My initial feelings toward this Bible are positive. The font size is very large and readable, and the boxes containing the word information are non-intrusive. The Bible features a Strong's index and concordance for those who want to use this Bible for more serious scholarly work. The leather cover seems durable, and the gold gilded edges are a nice touch.

Overall, I would recommend this Bible to others. The choice of words are great introductions into basic word studies, but should not be seen as an exclusive resource for Biblical language scholars.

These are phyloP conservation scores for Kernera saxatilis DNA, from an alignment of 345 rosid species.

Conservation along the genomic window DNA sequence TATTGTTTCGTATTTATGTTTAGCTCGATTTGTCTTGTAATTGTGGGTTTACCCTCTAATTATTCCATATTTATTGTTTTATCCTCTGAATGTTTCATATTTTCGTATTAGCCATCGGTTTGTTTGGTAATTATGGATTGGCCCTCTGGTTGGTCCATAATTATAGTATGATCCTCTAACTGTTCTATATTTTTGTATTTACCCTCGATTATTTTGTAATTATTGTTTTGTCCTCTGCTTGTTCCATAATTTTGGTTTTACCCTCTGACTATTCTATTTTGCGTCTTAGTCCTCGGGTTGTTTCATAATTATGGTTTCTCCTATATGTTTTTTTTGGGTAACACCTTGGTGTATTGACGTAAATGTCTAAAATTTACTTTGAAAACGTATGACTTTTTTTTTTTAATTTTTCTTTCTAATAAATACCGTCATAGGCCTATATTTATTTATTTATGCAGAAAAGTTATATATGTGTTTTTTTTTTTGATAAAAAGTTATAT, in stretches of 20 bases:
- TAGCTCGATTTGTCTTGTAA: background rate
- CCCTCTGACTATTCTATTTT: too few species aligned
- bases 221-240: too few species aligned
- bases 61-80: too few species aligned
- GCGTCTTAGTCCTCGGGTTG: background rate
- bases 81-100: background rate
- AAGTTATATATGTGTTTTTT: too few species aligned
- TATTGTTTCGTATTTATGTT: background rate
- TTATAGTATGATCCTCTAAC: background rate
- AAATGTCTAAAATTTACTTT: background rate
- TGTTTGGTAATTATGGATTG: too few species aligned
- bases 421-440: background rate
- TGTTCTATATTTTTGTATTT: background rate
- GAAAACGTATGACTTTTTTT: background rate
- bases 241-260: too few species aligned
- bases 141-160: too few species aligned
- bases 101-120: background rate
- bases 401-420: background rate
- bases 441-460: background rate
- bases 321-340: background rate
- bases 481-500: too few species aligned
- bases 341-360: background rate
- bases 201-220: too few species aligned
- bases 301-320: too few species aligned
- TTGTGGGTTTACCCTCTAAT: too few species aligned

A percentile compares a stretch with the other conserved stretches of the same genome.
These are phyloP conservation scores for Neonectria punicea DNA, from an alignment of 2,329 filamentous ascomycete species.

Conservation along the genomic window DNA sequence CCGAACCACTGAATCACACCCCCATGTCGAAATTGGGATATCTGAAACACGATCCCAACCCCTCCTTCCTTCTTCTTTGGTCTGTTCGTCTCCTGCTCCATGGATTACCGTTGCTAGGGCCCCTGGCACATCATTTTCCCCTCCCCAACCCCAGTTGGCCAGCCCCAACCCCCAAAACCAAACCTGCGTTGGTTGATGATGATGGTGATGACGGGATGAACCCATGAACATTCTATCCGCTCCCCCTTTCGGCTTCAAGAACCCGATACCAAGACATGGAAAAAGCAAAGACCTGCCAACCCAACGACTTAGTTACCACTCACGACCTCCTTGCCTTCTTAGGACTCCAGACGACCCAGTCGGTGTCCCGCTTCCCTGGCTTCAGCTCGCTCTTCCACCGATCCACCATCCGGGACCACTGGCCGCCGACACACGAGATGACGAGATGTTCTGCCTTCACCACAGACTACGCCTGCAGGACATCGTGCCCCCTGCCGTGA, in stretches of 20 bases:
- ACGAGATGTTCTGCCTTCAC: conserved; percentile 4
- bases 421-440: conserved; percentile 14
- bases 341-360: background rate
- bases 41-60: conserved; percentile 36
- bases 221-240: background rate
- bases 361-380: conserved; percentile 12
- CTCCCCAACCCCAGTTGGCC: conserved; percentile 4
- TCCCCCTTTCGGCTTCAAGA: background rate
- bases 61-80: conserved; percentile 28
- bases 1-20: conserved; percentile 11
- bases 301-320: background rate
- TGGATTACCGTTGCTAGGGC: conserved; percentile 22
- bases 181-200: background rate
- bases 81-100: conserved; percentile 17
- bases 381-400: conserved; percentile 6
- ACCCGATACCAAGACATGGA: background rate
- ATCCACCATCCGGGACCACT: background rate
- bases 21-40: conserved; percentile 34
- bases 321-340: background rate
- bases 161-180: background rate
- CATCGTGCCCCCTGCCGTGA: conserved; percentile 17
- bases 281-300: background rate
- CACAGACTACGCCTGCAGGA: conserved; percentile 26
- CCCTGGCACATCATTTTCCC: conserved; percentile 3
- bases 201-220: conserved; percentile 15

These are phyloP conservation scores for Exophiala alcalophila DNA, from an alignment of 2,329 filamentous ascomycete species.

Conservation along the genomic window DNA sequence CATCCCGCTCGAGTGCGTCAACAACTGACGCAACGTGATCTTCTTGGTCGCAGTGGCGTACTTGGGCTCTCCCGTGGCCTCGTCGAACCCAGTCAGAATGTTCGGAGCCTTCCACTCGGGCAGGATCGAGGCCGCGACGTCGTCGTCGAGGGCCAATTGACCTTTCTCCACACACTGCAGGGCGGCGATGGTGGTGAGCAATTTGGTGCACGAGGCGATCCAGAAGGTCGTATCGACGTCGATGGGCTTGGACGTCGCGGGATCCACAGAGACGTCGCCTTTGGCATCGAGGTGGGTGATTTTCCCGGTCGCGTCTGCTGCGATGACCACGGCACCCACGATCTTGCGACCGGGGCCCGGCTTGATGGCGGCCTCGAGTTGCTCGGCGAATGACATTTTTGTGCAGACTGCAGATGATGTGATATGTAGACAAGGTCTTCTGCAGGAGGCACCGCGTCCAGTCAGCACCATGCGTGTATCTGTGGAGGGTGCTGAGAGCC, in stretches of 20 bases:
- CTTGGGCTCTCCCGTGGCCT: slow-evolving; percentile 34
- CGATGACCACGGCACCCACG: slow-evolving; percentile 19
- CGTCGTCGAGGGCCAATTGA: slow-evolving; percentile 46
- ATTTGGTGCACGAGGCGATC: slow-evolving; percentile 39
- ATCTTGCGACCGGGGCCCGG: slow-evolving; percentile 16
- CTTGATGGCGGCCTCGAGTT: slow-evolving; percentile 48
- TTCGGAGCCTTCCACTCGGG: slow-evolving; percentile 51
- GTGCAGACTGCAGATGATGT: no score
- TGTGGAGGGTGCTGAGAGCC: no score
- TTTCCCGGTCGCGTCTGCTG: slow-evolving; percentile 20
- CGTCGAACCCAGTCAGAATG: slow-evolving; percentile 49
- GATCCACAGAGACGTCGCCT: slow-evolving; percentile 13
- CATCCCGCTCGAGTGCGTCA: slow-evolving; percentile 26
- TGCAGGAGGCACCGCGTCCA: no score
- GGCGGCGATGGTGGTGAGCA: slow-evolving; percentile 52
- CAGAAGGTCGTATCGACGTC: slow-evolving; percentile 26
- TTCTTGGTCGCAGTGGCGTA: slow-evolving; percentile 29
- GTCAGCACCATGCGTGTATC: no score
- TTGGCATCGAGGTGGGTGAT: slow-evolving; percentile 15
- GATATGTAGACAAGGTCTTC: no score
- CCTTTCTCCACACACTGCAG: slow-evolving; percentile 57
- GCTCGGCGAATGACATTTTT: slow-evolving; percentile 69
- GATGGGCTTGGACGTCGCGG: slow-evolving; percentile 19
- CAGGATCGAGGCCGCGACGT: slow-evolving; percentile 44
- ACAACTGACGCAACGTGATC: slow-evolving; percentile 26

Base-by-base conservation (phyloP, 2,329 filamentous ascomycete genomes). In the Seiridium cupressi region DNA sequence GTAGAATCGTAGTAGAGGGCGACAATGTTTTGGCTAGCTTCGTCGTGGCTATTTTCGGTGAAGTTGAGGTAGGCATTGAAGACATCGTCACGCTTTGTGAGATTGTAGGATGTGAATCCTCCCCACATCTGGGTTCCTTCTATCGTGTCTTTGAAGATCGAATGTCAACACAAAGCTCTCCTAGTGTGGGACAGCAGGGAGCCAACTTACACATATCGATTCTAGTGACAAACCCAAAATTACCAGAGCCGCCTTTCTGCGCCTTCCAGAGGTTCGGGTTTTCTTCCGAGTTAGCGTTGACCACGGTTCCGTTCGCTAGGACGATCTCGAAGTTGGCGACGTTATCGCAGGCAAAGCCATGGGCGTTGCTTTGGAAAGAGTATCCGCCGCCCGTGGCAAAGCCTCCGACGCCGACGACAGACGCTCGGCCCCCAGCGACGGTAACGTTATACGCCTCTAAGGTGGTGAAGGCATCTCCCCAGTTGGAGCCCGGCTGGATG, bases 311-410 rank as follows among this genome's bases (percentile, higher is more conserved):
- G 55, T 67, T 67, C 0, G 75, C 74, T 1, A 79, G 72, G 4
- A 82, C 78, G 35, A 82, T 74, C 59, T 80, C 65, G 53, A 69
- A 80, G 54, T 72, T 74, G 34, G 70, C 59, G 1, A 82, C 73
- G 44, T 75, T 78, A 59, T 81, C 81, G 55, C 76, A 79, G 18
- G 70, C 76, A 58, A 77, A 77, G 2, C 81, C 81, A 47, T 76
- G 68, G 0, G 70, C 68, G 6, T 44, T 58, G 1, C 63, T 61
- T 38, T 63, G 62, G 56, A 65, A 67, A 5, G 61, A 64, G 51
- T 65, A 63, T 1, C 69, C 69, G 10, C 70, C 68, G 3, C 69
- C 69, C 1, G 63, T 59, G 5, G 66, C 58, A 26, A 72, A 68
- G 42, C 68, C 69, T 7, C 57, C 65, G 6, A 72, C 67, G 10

Disclosure of Material Connection: I received this book free from the publisher through the BookLook Bloggers <http://booklookbloggers.com> book review bloggers program. I was not required to write a positive review. The opinions I have expressed are my own. I am disclosing this in accordance with the Federal Trade Commission’s 16 CFR, Part 255 <http://www.access.gpo.gov/nara/cfr/waisidx_03/16cfr255_03.html> : “Guides Concerning the Use of Endorsements and Testimonials in Advertising.”